Thus, the hazard rate for the remaining failure time $T_*$ is:

$$\begin{equation} \begin{aligned} \lambda_*(t) &= \frac{f_{T_*}(t)}{1-F_{T_*}(t)} \\[6pt] &= \frac{f_{T}(t_0+t)}{1-F_{T}(t_0+t) + F_{T}(t_0)} \\[6pt] &= \frac{1-F_{T}(t_0+t)}{1-F_{T}(t_0+t) + F_{T}(t_0)} \cdot \frac{f_{T}(t_0+t)}{1-F_{T}(t+t_0)} \\[6pt] &= \frac{1-F_{T}(t_0+t)}{1-F_{T}(t_0+t) + F_{T}(t_0)} \cdot \lambda(t+t_0). \\[6pt] \\[6pt] \end{aligned} \end{equation}$$

We can see that this hazard function is composed of the initial hazard function for $T$, multiplied by an adjustment term. If there is a non-zero probability that the object has already failed prior to observation, then the adjustment term diminishes to zero as $t \rightarrow \infty$. In fact, it can be shown that:

$$\int \limits_0^\infty \lambda_*(t) dt = - \ln \mathbb{P}(T_*=\infty) < \infty.$$

We therefore see that, if there is a non-zero probability that the object has already failed prior to observation, then we have a random variable with a hazard rate that does not integrate to infinity. Note that this latter random variable arises as a simple variation on the initial problem, where we begin observing the object after a period of time, and we only observe the failure event, not the state of the object.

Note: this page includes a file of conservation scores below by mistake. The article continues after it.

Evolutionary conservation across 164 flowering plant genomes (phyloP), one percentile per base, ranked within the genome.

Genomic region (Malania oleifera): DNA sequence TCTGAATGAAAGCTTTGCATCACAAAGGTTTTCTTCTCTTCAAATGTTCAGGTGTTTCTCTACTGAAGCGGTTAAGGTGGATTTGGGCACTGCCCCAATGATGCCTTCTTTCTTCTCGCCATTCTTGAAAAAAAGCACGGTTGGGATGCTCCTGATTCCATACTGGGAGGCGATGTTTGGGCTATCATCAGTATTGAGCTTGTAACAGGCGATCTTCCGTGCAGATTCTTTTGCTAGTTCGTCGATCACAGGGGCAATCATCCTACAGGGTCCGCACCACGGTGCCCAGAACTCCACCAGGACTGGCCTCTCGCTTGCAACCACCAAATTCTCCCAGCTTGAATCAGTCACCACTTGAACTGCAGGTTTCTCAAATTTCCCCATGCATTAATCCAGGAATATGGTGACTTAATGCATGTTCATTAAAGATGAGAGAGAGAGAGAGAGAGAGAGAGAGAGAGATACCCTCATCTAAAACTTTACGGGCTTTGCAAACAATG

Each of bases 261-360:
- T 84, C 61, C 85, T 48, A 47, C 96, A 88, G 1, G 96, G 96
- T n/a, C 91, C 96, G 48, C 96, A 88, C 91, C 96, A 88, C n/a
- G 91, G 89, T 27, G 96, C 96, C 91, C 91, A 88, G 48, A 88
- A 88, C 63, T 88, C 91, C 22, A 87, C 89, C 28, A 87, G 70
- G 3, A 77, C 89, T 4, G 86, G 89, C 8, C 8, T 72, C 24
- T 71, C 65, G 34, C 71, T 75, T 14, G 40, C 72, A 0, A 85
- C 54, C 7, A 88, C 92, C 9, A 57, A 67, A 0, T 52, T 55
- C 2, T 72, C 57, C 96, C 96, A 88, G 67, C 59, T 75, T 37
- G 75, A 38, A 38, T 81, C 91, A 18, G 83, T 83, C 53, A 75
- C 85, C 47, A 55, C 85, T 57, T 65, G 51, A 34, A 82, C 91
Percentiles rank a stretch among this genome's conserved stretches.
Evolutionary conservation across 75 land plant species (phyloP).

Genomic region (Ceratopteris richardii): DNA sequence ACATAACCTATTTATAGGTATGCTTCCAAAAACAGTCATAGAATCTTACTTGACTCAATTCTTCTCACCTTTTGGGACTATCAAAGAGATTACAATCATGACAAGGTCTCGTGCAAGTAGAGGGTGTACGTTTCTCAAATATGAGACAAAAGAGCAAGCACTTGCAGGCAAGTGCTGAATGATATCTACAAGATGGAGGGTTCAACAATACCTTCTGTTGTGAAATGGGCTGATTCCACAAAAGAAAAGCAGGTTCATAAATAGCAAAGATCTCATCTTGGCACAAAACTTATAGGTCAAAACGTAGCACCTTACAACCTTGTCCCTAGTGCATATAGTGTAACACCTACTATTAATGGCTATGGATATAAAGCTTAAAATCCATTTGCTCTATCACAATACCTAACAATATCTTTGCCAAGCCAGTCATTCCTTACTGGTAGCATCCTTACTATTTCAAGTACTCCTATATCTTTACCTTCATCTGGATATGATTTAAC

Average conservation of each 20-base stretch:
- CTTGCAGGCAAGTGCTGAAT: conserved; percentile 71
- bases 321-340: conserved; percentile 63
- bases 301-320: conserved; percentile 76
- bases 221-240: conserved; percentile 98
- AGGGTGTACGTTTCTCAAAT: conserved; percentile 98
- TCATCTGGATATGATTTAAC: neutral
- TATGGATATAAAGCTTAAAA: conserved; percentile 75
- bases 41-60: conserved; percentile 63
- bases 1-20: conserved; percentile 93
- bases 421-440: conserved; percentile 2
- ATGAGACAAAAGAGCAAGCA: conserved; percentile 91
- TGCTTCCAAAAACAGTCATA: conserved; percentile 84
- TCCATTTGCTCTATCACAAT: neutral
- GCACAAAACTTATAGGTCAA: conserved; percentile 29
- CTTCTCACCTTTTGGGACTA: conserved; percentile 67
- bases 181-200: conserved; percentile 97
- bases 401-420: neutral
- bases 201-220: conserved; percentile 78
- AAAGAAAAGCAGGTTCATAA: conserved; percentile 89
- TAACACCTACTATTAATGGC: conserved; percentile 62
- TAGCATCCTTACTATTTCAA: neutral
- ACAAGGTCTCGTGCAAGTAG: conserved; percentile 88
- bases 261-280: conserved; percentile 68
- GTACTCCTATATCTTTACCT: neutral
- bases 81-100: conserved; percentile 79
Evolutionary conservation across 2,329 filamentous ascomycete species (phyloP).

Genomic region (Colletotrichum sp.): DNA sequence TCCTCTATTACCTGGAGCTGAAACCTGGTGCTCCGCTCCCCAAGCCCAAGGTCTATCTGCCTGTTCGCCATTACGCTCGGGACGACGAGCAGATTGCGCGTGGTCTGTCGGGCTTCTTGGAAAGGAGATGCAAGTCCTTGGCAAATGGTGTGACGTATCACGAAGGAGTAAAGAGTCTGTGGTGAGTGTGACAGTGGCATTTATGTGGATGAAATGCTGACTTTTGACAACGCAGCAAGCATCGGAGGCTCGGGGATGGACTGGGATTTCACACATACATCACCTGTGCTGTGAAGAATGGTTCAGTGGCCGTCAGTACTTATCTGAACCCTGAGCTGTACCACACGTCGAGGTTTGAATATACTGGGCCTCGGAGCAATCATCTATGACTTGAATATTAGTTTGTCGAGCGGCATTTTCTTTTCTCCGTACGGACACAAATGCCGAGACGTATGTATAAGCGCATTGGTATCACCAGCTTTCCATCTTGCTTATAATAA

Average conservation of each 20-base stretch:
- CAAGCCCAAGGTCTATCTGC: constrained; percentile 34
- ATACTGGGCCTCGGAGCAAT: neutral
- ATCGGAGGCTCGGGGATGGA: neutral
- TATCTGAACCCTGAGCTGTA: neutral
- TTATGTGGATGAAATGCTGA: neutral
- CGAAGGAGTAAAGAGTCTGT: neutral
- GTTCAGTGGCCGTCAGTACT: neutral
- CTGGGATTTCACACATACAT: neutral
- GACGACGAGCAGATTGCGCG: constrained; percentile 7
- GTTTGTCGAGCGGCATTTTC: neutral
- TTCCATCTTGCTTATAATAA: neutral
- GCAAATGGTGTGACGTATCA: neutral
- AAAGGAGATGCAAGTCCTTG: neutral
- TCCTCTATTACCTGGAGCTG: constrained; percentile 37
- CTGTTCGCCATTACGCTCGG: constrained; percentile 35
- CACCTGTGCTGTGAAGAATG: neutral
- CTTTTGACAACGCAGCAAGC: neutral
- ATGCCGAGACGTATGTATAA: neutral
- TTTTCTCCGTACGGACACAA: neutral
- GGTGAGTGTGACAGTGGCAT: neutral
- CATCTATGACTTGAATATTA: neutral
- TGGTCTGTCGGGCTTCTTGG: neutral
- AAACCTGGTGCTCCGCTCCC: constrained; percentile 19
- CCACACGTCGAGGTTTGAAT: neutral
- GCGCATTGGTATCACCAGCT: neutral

Example: Suppose we have constant hazard rate $\lambda(t) = 1$, so that $F_T(t) = 1-\exp(- t)$ and $\mathbb{P}(T_*=\infty) = 1-\exp(- t_0)$. Then the hazard function for $T_*$ is:

$$\lambda_*(t) = \frac{\exp(-(t_0+t))}{\exp(-(t_0+t)) + 1-\exp(-t_0)}.$$

You can plot this hazard function and see that it reduces quite rapidly towards zero. Integrating this function gives:

$$\begin{equation} \begin{aligned} \int \limits_0^\infty \lambda_*(t) \ dt &= \Bigg[ - \ln \big| \exp(-t) + \exp(t_0) - 1 \big| \Bigg]_{t=0}^{t \rightarrow \infty} \\[6pt] &= \Bigg[ (- \ln \big| \exp(t_0) - 1 \big|) - (- \ln \big| \exp(t_0) \big| ) \Bigg] \\[6pt] &= - \ln \bigg( \frac{ \exp(t_0)-1}{\exp(t_0)} \bigg) \\[6pt] &= - \ln ( 1-\exp(-t_0) ) \\[6pt] &= - \ln \mathbb{P}(T_*=\infty). \\[6pt] \end{aligned} \end{equation}$$